Saturday, November 14, 2015

1950s Walt Disney's Television Playhouse by Marx

In 1953, Louis Marx & Company created the Walt Disney's Television Playhouse--a collection of 38 unpainted vinyl figures (later soft plastic). Reportedly at 60mm scale, the taller figures stood about 2.125" high. The set included characters from Snow White, Pinocchio, Dumbo, Alice in Wonderland, Peter Pan, as well as some of the Mickey and Donald crowd (the nephews being duplicates of themselves). Colors ranged from shades of blue or green to white, cream, or pink.

The first set to be issued was No. 4353, but throughout the 1950s, Marx would release the figures in several different packaging variations and combinations, plus about 13 additional characters were sold separately (Bambi, Goofy, Lady and the Tramp, etc.).

Playset No.4349...

Complete set images via Hake's.

Snow White closeups.

The set also came with a variety of hard plastic accessories.

And a three-piece metal litho stage and background. Measures about 18" wide x 12" tall and 6.5" deep.

Additional stage pics via annteekeys.

Collector Eric Johns provides us with the following: Playset Magazine included an article on the Disney Television Playhouse in its March/April 2012 issue.  The first paragraph reads as follows:
With an actual air date still far-off, news that legendary animator Walt Disney was going to begin a television show called Walt Disney Presents came to Marx through the licensor.  Not premiering on ABC television until late 1954, it promised a slate of many of Disney’s classic films and beloved characters.  Presented with a spectacular opportunity to showcase such a wide range to a brand new audience of children, Marx developed the No. 4352 Walt Disney Television Playhouse.  It was released in late 1953 in one of the most colorful and beautiful boxes Marx ever devised, a full color extravaganza promising a full range of figures and stories a kid will get to reenact.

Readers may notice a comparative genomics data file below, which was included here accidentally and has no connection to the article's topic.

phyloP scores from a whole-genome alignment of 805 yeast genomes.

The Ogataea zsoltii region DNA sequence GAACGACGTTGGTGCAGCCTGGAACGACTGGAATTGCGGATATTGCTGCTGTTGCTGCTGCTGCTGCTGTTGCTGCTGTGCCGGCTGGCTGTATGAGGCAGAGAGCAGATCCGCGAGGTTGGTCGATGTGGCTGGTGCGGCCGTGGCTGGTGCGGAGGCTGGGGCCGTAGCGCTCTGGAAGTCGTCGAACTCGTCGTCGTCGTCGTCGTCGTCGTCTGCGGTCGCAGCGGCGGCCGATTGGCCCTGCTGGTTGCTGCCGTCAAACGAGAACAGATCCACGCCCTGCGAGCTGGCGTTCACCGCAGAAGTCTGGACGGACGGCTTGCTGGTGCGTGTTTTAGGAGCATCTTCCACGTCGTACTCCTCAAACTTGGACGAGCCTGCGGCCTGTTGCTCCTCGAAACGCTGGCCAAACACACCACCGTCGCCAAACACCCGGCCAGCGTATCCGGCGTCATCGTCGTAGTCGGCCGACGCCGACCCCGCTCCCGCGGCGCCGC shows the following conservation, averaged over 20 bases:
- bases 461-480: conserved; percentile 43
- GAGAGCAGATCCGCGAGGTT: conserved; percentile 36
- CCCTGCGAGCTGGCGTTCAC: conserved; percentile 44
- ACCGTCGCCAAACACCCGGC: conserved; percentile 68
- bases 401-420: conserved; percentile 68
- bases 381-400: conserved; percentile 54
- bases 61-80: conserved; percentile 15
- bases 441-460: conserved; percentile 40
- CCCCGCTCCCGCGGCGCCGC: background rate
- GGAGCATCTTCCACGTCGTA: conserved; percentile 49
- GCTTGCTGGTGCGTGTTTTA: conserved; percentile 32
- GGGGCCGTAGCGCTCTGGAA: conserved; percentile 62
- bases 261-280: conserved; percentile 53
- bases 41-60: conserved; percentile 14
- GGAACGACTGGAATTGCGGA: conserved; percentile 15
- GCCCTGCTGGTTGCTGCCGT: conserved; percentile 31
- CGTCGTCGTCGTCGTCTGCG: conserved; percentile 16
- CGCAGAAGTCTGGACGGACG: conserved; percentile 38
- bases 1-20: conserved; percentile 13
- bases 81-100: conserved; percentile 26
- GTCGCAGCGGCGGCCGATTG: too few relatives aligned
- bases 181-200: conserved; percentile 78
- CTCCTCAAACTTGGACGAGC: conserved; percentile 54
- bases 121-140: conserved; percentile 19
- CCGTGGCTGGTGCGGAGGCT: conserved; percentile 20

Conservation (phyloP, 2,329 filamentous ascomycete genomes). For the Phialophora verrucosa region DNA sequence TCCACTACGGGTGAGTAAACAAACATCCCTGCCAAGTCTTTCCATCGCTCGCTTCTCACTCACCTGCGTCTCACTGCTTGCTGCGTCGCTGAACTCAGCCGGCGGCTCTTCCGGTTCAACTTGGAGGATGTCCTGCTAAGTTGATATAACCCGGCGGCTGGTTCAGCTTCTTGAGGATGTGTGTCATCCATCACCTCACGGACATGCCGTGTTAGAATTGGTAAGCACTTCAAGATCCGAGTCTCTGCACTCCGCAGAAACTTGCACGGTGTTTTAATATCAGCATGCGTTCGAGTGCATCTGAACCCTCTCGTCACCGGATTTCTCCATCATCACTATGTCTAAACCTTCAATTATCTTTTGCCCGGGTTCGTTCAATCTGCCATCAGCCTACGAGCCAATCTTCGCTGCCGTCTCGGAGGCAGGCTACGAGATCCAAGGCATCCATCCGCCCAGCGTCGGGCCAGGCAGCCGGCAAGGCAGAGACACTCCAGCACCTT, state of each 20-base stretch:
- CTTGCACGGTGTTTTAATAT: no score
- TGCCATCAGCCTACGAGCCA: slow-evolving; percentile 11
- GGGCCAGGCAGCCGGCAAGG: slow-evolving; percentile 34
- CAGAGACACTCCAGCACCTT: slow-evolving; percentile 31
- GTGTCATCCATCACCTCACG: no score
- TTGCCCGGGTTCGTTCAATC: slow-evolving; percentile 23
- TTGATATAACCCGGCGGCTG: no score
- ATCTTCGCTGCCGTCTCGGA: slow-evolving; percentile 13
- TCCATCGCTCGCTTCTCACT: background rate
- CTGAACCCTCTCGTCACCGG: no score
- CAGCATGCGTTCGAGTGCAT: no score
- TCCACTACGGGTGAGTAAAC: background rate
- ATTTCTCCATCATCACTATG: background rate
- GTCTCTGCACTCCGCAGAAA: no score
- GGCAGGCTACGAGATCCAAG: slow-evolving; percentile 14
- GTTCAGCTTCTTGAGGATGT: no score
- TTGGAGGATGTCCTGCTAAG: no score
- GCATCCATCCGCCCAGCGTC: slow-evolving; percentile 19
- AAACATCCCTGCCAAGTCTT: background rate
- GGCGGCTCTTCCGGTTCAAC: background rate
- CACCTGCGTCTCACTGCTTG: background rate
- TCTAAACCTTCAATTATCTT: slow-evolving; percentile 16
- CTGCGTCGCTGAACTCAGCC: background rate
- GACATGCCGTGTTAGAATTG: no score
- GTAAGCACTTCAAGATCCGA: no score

In 1961, the same TV Playhouse figure molds would morph into the popular, yet smaller Disneykins.

Special thanks to Eric Johns of Marx Lane for supplying valuable information and for the use of his closeup images of the Snow White figures.


  1. Y'know, this is the first piece of specifically Disneyland TV-show related merchandise I've seen. The Disneyland show hadn't started yet, but 1953 would put it after One Hour In Wonderland and just before Disneyland debuted. Did Disney know what was coming and started marketing it, or did Marx think "Disney is big, and TV is this newfangled thing that's catching on..."? Did Marx do other "Television Playsets"?

    1. Hi Cory, This was the only Disney "television" figure set produced by Marx, but the characters and accessories were released in numerous different forms and packagings throughout the '50s. I don't know for sure, but my guess would be that after the One Hour in Wonderland program, someone got the idea for creating a figure set with the words "Walt Disney" and Television" in it. And of course, after the first Disneyland show had aired, it would only have helped to increase sales of the "playhouse" figures. In the 60s, Marx issued the Disneykin figures which had some special "TV Scenes" packaging but with no real reference to the Disney TV show. As a side note, Marx did produce a Disneyland Playset in 1961 which included figures, buildings, and ride accessories to represent the theme park.

    2. Hey Cory, Just heard from collector Eric Johns, and he has confirmed that Marx did indeed know about the Walt Disney television show ahead of time, and thus created and released the TV Playset well before the first episode would air.

    3. Interesting! Thanks for digging that up!